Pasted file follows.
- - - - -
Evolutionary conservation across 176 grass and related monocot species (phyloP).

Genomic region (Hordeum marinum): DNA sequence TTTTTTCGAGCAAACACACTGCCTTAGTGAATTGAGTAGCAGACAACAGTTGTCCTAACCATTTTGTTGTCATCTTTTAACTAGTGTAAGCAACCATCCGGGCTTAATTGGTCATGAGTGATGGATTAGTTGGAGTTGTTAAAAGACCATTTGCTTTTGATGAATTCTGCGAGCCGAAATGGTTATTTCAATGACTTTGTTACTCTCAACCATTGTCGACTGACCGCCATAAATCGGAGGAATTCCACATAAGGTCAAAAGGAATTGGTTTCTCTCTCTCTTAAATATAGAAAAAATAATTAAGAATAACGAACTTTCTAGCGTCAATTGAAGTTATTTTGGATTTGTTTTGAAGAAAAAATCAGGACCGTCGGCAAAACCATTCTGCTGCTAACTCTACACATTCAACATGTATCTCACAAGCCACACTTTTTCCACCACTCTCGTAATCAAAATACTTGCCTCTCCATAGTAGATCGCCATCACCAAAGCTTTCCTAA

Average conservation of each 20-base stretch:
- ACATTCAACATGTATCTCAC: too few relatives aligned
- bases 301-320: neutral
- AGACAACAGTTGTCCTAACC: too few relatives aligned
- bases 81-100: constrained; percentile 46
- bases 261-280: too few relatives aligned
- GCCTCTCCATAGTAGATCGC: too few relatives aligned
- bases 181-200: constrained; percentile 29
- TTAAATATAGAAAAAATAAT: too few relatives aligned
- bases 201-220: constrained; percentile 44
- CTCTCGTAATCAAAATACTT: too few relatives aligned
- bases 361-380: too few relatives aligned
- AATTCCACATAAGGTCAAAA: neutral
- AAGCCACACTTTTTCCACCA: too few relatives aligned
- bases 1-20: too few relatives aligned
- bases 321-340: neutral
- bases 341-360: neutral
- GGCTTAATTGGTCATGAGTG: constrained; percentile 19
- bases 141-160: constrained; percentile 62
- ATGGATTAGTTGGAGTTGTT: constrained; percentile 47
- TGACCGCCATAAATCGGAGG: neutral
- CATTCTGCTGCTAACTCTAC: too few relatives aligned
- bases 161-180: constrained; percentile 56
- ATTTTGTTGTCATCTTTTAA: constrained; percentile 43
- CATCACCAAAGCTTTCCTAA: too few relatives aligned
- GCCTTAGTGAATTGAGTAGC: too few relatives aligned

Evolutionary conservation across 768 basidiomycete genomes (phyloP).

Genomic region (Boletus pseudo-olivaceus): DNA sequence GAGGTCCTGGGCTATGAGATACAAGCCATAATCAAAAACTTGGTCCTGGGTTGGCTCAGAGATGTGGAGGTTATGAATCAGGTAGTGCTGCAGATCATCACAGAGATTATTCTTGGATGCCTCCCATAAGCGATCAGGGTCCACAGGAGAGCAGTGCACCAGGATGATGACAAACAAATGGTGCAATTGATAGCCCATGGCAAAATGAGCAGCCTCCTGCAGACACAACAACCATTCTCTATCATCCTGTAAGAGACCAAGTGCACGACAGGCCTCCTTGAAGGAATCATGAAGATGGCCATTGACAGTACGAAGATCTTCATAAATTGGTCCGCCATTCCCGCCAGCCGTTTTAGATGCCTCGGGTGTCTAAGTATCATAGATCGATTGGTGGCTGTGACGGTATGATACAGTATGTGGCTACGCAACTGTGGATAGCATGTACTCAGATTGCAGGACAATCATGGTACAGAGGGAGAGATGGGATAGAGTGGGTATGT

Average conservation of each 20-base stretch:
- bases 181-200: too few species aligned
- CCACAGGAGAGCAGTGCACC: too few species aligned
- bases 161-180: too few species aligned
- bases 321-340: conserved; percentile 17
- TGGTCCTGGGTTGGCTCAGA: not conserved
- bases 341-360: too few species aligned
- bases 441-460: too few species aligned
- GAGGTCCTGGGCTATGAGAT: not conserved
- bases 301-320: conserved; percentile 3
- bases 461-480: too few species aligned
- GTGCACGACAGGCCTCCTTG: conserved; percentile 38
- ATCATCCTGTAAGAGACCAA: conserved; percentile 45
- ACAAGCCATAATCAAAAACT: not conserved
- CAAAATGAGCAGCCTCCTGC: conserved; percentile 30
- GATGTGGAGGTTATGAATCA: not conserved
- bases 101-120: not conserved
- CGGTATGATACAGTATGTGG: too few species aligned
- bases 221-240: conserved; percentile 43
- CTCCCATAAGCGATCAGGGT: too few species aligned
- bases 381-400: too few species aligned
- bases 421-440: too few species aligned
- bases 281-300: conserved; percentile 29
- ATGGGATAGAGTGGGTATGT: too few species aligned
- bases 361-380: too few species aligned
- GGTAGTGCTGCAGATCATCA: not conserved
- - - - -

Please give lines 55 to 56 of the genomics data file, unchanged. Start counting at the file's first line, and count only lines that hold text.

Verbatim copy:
- bases 361-380: too few species aligned
- GGTAGTGCTGCAGATCATCA: not conserved